Slowing shipments from the world's biggest rice exporter could allow rivals like Thailand and Vietnam to raise supplies in the short term, and also carries the potential to push up global prices.
Higher output by the world's biggest rice exporter could dampen domestic prices and make exports more competitive, compensating for lower supplies from rivals Thailand and Vietnam.
"Procurement at MSP is underway. It will continue in the coming days as well. Those who want to create confusion and play politics, I request them to do it on other issues," Tomar said.
It may be noted that sowing of rice and other kharif crops is being undertaken amid the COVID-19 lockdown. Although farm activities are exempted from lockdown rules, the reasons are not known yet for slow area coverage under rice.
These are among the first forecasts for rice exports during the new fiscal year that began on April 1. Higher shipments from India, the world's biggest rice exporter, could cap global prices and help New Delhi in reducing bulging inventories.
Cyclone Amphan, which pounded eastern India and Bangladesh on Wednesday, damaged crops on 176,000 hectares in Bangladesh, Agriculture Minister Abdur Razzaque said.
Demand for Indian rice from Asian and African buyers has been slowly improving as New Delhi is offering more competitive prices than Thailand, said an exporter based at Kakinada in the southern Indian state of Andhra Pradesh.
Rice traders earlier this month resumed signing new export contracts, after a gap of nearly three weeks as the government adopted stiff restrictions to curb the spread of the virus.
"After all, when will India's poor wake up? You are dying of hunger and they are busy cleaning the hands of the rich by making sanitizers from your portion of rice," he said in a tweet in Hindi.
India must revamp its food grain storage techniques, modernise its mandis and expand the capacity of cold chains without any further delay
A lockdown on the movement of people to contain the spread of the coronavirus has raised fears that farmers will be unable to plough their fields and sow crops.
Rice exports totalled 908,492 tonnes in January, down from 1.03 million tonnes a year earlier, according to data compiled by the ministry of commerce and industry.
India's 5 percent broken parboiled variety was quoted around $370-$375 per tonne this week, the highest since the last week of September.
The south Asian country's exports stood at 9.87 million tonnes in 2019, the lowest since 2011, and down from 12.05 million tonnes in 2018, according to data compiled by the ministry of commerce and industry.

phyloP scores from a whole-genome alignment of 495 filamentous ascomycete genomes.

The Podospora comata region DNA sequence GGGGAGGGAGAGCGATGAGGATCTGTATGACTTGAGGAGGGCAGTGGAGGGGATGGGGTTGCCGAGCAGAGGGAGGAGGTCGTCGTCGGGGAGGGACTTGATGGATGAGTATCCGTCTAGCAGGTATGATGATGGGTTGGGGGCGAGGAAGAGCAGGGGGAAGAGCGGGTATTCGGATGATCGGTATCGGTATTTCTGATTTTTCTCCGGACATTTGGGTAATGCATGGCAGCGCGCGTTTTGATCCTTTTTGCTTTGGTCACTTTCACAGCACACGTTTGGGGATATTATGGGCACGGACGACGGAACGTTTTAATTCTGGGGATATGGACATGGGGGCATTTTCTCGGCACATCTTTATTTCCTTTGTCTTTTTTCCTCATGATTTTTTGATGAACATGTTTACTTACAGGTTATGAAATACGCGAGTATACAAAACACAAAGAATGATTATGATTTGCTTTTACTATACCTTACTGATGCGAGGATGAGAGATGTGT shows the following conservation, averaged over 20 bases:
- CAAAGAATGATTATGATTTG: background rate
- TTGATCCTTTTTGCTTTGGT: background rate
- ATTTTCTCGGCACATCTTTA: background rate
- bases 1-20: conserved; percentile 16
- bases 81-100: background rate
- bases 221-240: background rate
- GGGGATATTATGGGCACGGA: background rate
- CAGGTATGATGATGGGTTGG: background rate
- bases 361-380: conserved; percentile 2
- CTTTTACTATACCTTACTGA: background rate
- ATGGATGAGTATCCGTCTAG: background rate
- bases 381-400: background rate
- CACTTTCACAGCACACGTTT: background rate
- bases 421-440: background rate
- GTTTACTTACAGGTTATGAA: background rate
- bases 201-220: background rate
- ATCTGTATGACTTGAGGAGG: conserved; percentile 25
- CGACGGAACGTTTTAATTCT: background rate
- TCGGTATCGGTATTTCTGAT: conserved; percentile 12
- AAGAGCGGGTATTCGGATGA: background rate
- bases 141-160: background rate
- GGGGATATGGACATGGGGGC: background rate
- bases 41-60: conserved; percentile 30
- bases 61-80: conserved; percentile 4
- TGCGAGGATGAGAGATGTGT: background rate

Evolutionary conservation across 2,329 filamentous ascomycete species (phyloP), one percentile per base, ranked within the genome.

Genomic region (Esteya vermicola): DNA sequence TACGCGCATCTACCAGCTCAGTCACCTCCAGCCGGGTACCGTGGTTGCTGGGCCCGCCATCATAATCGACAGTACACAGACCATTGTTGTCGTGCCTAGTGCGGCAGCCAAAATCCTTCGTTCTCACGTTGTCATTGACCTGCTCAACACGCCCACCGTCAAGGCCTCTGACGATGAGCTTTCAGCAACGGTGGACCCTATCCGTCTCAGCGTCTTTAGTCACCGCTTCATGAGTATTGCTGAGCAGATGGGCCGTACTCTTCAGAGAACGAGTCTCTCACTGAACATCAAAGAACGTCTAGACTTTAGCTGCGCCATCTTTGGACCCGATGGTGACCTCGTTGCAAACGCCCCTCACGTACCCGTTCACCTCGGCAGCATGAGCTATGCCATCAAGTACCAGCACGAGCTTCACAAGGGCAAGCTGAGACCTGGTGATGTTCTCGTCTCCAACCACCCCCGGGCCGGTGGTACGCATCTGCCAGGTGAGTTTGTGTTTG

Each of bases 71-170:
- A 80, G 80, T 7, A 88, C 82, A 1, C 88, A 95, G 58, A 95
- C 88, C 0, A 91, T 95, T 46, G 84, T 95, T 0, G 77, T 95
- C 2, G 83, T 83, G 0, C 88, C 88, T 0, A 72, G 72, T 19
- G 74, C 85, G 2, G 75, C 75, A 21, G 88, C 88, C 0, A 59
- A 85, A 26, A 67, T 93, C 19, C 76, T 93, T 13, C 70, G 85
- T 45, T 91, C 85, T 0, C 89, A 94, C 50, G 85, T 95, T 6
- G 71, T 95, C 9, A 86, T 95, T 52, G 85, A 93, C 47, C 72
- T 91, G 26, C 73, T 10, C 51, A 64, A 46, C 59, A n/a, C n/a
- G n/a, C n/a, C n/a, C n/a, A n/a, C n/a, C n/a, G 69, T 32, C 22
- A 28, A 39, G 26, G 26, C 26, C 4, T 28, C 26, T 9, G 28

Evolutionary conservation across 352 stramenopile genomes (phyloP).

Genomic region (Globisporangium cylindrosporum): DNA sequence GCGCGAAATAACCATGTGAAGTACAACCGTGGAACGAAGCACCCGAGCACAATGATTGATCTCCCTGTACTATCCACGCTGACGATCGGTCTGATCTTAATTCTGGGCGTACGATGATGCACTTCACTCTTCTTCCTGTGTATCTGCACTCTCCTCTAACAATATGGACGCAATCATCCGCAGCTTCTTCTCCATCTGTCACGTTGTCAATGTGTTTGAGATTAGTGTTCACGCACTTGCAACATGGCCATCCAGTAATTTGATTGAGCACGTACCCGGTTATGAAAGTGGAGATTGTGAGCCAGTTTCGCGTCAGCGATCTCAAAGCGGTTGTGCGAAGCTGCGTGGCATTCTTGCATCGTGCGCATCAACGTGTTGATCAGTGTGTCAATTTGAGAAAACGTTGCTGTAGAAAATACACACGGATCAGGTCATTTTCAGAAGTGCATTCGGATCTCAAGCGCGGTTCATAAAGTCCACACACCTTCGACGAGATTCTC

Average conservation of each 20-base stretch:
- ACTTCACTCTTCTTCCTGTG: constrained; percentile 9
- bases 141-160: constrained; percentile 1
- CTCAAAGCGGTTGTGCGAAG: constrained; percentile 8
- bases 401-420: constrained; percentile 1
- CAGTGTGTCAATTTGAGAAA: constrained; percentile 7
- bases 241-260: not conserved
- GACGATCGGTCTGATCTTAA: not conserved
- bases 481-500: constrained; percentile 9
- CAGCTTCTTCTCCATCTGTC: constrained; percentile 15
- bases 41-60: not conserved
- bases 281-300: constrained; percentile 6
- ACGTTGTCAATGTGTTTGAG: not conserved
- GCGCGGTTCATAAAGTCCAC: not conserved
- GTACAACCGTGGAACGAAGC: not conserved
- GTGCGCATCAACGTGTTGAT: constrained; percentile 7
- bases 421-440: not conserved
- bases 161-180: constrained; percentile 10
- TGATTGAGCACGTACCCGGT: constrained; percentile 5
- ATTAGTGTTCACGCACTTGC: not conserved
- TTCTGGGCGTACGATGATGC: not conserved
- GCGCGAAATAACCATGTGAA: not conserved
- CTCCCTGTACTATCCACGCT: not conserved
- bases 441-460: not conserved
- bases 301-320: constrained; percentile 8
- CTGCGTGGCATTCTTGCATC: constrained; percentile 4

Basmati rice exports to Iran, New Delhi's top buyer of the aromatic grain, dropped to 600,000 tonnes in the eight months from 900,000 tonnes a year earlier, but traders, worried about delayed payments, have not signed any new contracts with Tehran in the past five days, the sources said.
The slight upturn was because of a strong rupee, which trims exporters' margins from overseas sales, though demand remains weak, said one exporter based at Kakinada in the southern state of Andhra Pradesh.
'Paddy rice prices have been rising as farmers are demanding the minimum support price,' said an exporter based at Kakinada in the southern state of Andhra Pradesh.
India's rice exports in October fell 42% year-on-year to 485,898 tonnes, government data showed on December 5, due to weak demand from African countries for non-basmati varieties.
Smaller shipments from India could help rivals such as Thailand, Vietnam and Myanmar to increase their exports, according to Indian exporters.
In a written reply to the Lok Sabha, Minister of State for Food Danve Raosaheb Dadarao said about 8.99 lakh tonnes of wheat and 6.06 lakh tonnes of rice has been sold through the open market sale scheme (OMSS) till November 20 of this year.
Paddy rice prices have been trading below the government-set purchase price of 1,835 rupees per 100kg in many spot markets because of weak export demand, he said.
"Export of rice (basmati and non-basmati) to European Union (EU) countries will require certificate of inspection from Export Inspection Council/Export Inspection Agency with immediate effect," directorate general of foreign trade has said in a notification.
The CCEA has approved the MSPs of all rabi (winter-sown) crops for the 2019-20 crop year (July-June) as recommended by the government's farm price advisory body CACP, the sources added.
India's rice exports in August fell 29% year-on-year to 644,249 tonnes due to weak demand from African countries for non-basmati rice, among other factors.
India is the world's biggest rice exporter but its shipments have plunged 27% in the first five months of the 2019/20 financial year, starting on April 1, to 3.8 million tonnes, the data showed.